COVID-19 Impact on Iowa’s Supply Chain

Victor Restis Commentary Connecting Heartland States to International Supply Chains

International shipping and trade extend well beyond our coastal countries, states, and cities. Cargo and container shipping accounts for 80 percent of world trade (goods) volumes that are transported transoceanic. Once cargo arrives at a port, it is offloaded into warehouses and re-loaded onto trucks for drayage transport. The global pandemic affected all of it.

“The spread of the virus globally affected both the markets and the vessels operations significantly,” said Victor Restis, president, Enterprises Shipping & Trading S.A.

For the U.S. State of Iowa that leads the nation’s top hog-production, the health of national and international supply chains is just as crucial as any coastal state or port city. Any weakness in the supply chain affects the entire system.

Iowa’s farming and rural communities are all dealing with the effects of COVID-19. In addition to personal guidelines outlined by the Center for Disease Controls, and adopted by state health officials, Iowans are under tremendous stress as they cope with livestock supply chain clogs, closed meat packing plants, and further unforeseen circumstances created by the virus.

Iowa’s Governor publicly stated that the state’s farm economy had been devastated.

Iowa State University economists are saying Iowa’s pork industry has lost more than $2 billion; the beef industry, $700 million; corn, nearly $800 million; and soybeans, more than $200 million.

The strains of the Iowan agriculture and livestock industries present a series of problems that affect the global supply chain. Iowa Select Farms is the fourth-largest pork producer in the United States and experienced its challenges due to the global pandemic.

In the early weeks of COVID-19, supply chain interruptions caused a clog in operations forcing the producer of pork to euthanize thousands of livestock because packing plants were closed or were running at insufficient capacity. Closures were a direct result of stay at home orders, self-quarantines, and illnesses from workers. This interruption caused a decrease in supply as demand sored due to people stocking up on food and supplies while under stay-at-home orders.

“Although the market was affected, the demand was there but it was suppressed waiting for the next day,” said Restis.

Fortunately, the meatpacking plants have recovered and are running near 90 percent capacity. The downtime in production allowed the industry to review its processes and current capacity levels. The result is to immediately create a process to work through the backlog, stop euthanizing livestock while looking ahead and launching expedited plans to increase capacity.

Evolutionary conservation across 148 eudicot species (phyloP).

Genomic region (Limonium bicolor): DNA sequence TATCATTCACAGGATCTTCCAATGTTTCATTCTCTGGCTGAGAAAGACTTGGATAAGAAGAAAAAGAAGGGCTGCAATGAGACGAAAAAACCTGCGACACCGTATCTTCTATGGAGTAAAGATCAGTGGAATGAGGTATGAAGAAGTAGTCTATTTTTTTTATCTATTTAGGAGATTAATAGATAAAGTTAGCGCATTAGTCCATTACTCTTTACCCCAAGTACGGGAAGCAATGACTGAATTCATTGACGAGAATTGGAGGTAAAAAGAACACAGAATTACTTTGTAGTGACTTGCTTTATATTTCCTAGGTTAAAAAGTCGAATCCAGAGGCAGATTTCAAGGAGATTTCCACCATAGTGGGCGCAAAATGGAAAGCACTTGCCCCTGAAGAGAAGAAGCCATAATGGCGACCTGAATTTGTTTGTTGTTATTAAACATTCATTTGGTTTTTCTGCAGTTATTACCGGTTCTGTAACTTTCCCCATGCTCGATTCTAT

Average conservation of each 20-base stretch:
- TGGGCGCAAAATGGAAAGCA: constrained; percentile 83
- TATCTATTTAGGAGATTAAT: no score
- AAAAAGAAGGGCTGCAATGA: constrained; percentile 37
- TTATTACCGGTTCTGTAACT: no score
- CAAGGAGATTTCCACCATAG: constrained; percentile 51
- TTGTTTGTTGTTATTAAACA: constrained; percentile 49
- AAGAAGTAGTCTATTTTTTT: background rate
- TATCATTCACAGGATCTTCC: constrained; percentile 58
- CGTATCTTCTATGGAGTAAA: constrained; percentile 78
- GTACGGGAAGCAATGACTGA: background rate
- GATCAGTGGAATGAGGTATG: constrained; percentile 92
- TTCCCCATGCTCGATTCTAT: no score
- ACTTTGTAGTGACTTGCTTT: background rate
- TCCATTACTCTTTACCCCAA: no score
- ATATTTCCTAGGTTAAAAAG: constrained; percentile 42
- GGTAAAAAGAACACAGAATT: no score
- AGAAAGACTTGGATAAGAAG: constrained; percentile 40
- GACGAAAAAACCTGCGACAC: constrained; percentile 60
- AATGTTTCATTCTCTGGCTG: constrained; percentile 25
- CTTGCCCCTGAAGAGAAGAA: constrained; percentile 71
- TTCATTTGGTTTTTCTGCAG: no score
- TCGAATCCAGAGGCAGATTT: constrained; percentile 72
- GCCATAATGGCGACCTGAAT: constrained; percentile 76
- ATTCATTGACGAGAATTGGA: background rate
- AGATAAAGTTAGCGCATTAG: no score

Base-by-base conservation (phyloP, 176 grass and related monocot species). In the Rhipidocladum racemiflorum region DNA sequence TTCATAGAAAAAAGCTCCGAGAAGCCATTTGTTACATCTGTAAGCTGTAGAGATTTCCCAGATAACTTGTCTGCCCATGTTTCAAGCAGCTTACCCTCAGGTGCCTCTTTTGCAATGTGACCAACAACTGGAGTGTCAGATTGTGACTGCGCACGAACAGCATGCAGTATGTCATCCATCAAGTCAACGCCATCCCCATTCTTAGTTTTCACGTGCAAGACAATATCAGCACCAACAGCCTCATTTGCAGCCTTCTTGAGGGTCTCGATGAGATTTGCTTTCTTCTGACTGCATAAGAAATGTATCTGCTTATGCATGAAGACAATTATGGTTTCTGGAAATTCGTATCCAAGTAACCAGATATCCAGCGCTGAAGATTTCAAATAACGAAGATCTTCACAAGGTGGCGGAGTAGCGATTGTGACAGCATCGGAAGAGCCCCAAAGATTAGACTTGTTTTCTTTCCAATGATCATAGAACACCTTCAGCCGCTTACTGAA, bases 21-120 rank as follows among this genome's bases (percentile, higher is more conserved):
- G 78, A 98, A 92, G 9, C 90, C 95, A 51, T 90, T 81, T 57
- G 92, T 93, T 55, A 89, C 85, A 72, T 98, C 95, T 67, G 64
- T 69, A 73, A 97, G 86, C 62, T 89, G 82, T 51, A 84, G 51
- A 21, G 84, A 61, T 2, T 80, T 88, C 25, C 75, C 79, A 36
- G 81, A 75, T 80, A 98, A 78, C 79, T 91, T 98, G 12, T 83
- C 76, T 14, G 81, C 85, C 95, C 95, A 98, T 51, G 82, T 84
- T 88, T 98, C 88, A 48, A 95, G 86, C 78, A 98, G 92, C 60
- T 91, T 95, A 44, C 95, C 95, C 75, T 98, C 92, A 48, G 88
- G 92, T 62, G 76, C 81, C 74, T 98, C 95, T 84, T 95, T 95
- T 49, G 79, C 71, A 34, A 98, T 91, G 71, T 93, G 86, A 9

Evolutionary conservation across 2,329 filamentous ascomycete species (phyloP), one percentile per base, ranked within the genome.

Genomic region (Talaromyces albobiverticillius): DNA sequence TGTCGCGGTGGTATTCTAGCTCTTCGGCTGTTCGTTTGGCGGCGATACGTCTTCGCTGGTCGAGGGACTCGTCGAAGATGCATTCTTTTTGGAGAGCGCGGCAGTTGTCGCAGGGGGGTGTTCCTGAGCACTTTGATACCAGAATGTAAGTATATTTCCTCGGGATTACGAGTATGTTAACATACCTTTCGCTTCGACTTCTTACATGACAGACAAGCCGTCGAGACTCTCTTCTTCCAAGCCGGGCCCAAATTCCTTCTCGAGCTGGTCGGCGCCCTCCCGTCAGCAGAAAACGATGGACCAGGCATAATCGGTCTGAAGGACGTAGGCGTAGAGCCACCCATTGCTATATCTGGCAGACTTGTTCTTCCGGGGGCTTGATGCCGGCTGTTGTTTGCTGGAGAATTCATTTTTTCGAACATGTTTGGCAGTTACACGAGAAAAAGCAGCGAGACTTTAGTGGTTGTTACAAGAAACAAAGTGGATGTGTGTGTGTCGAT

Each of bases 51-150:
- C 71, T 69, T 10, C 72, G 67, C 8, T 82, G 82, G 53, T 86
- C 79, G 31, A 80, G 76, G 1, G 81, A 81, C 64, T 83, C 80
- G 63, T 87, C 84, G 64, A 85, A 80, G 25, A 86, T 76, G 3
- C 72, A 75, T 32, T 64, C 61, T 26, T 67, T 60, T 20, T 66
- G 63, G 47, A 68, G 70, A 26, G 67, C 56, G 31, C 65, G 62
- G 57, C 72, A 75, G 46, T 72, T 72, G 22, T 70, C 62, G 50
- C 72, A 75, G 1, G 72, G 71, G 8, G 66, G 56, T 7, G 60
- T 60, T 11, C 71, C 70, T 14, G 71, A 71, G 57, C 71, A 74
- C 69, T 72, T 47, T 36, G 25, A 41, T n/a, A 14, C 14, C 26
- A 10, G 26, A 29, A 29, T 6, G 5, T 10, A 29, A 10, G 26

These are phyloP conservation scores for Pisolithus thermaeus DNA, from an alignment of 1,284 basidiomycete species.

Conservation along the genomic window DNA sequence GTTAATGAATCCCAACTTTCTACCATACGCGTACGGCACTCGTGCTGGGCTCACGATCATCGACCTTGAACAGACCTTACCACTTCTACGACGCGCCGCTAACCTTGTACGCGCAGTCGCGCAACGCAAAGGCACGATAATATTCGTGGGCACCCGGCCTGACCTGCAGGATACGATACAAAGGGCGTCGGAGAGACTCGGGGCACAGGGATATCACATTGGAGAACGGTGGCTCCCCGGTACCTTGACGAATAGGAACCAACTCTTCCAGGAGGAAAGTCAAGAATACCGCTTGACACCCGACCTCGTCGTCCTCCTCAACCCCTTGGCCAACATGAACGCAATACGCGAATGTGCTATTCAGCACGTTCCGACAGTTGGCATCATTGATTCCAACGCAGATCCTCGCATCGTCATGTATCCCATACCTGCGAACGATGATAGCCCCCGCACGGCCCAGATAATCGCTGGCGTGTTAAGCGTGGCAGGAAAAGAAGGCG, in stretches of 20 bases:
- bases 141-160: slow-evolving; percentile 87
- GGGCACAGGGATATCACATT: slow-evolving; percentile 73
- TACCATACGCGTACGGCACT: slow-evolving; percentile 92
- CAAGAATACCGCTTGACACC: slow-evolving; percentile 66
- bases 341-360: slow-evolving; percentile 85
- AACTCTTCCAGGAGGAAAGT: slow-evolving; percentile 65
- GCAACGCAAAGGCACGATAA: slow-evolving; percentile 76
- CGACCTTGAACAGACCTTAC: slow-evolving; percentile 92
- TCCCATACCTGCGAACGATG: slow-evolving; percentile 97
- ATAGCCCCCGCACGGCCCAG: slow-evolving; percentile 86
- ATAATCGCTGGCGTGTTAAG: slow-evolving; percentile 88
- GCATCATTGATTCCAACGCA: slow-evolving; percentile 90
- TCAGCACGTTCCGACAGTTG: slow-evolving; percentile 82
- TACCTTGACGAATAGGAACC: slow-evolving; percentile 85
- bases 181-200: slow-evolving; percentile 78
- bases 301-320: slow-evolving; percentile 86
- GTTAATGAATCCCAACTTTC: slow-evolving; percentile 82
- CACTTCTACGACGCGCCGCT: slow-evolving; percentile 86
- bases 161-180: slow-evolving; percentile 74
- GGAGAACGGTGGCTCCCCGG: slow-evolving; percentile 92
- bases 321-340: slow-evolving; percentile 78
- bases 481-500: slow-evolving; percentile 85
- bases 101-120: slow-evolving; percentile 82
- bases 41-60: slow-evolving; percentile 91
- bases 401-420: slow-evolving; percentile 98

The Iowan farming industry is essential and critical to the global food supply chain that feeds this nation and beyond and helps fuel the global commodities trade market. Drayage services ship food processed in Iowa to multiple points across the country, including port cities where products are loaded on cargo ships for international destinations. The stress placed on supply chains during the COVID-19 pandemic has put those products at risk of spoilage, or not being able to reach its destination because a port, unloading crew or warehouse is running under capacity.

Stresses in the supply chain fall mainly in the shipping and transport sector of the industry. If the product arrives late, or not at all, it mostly falls on shipping. Because of the instability in the supply chain movement caused by COVID-19, some ports have taken the precaution to declare ‘force majeure’ to pre-empt claims and legal liability.

The effects caused by the pandemic may be covered through this declaration, but these are not uniform and may not always be available. For example, if the cargo is deemed non-essential cargo, it cannot be moved to the ports during a national lockdown resulting in the inability to offload cargo from arriving vessels incurring costly demurrage. The result will be a legal and contractual conundrum of who ultimately bears responsibility for these losses.

However, there is optimism that the markets will rebound quickly.

“The demand that has been accumulated during the period that the virus spread across the globe will cause a slightly faster climb and it will reach the pre- COVID19 days easier since the rates at that time were not that high anyway,” concluded Restis.